For P and B slice, the block partitioning structure for luma and chroma is shared. That is, one CTU (including both luma and chroma) is partitioned by one QTBT structure into CUs.
FIG. 3 shows an example of intra prediction for a 16×16 block. When coding a block in an intra prediction mode, the video coder performs image block prediction using spatially neighboring reconstructed image samples. A typical example of intra prediction for a 16×16 image block is shown in FIG. 3. With Intra prediction, the 16×16 image block 40 is predicted by the above and left neighboring reconstructed samples (reference samples) along a selected prediction direction (as indicated by arrow 41).
FIG. 4 shows the 35 intra prediction modes defined in HEVC. In HEVC, for the intra prediction of a luma block, a video coder may select from 35 available modes, including the Planar mode, DC mode, and 33 angular modes, as indicated in FIG. 4.
For Planar mode, which is a frequently used intra prediction mode, the prediction sample is generated as shown in FIG. 5. To perform Planar prediction for an N×N block, for each sample pxy of the block located at coordinates (x,y), the prediction value is calculated (i.e., determined) using four specific neighboring reconstructed samples (e.g., reference samples) with a bilinear filter. The four reference samples include the top-right reconstructed sample denoted as “TR”, the bottom-left reconstructed sample denoted as “BL”, the reconstructed sample located at the same column (rx,−1) of the current sample denoted by “L” and the reconstructed sample located at row (r−1,y) of the current sample denoted by “T”. The planar mode can be formulated as below:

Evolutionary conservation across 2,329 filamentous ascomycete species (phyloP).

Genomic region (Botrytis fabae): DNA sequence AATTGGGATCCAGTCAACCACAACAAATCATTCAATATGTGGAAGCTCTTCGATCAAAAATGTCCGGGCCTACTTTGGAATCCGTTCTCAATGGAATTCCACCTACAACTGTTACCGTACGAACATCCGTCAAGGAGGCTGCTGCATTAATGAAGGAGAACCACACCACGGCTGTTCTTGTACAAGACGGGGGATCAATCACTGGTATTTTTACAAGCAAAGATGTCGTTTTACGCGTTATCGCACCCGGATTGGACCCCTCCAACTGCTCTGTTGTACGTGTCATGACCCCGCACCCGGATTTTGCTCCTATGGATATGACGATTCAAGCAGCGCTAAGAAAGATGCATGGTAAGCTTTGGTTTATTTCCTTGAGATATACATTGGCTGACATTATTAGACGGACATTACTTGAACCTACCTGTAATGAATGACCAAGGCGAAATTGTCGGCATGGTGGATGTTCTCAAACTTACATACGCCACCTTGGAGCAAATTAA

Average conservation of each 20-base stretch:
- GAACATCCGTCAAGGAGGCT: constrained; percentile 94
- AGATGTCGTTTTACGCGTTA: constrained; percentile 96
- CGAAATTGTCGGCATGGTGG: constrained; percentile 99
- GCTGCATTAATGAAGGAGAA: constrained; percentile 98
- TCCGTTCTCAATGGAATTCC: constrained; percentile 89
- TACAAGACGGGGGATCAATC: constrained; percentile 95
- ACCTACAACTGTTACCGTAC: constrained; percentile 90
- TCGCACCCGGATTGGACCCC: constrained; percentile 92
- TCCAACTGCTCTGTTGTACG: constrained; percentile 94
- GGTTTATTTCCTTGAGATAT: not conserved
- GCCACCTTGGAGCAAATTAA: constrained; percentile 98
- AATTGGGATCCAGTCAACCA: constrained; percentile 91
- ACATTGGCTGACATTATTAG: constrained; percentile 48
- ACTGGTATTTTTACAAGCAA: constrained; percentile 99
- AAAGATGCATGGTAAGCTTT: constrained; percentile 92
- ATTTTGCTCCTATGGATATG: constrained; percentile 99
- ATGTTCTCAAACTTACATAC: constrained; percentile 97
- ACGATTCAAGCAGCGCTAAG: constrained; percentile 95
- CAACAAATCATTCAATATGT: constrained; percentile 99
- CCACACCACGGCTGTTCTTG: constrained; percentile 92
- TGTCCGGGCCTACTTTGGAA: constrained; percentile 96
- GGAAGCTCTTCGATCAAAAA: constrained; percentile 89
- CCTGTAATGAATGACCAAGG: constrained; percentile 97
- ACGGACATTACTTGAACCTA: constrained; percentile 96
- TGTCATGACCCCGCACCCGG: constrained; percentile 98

p xy=((N−x−1)·L+(N−y−1)·T+(x+1)·TR+(y+1)·BL)>>(Log 2(N)+1)   (1)
For the DC mode, the prediction block is simply filled with the DC value (i.e., the average value of the neighboring reconstructed samples) as
p xy = DC value = 1 M + N ( k = 0 M - 1 A k + k = 0 N - 1 L k ) , ( 2 )
where M is the number of above neighboring reconstructed samples, N is the number of left neighboring reconstructed samples, Ak represents the k-th above neighboring reconstructed sample and Lk represents the k-th left neighboring reconstructed sample as shown in FIG. 6. When all of the neighboring samples are not available (e.g., all neighboring samples do not exist or all neighboring samples have not been encoded/decoded yet), a default value of 1<<(bitDepth−1) is assigned to each of the unavailable samples. Here, the variable “bitDepth” denotes the bit depth (i.e., the number of bits used) of either the luma component or the chroma component. When a subset (e.g., a partial number of but not all) of neighboring samples are not available, the unavailable samples are padded by the available samples. Generally, both the Planar mode and the DC mode are applied for modeling smoothly varying and constant image regions.
Although HEVC defines 35 intra prediction modes for intra prediction, for example, for luma blocks, there remains some problems with these conventional modes. For some intra prediction cases, the existing modes (including the 33 angular modes) may not represent the most optimal prediction modes for coding a given block.
Linear Model (LM) chroma intra prediction was proposed to JCT-VC in http://phenix.int-evry.fr/jct/doc_end_user/documents/5_Geneva/wg11/JCTVC-E0266-y4.zip. It has also been proposed to JVET as described in the Section 2.2.4 in http://phenix.int-evry.frIjvet/doc_end_user/documents/3_Geneva/wg11/JVET-C1001-v3.zip LM mode supposes there is linear relationship between the luma and chroma components. LM mode explores the neighboring reconstructed pixels by utilizing the linear regression approach to figure out the relationship. When LM mode is used, the chroma values may be predicted from reconstructed luma values of same block as follows.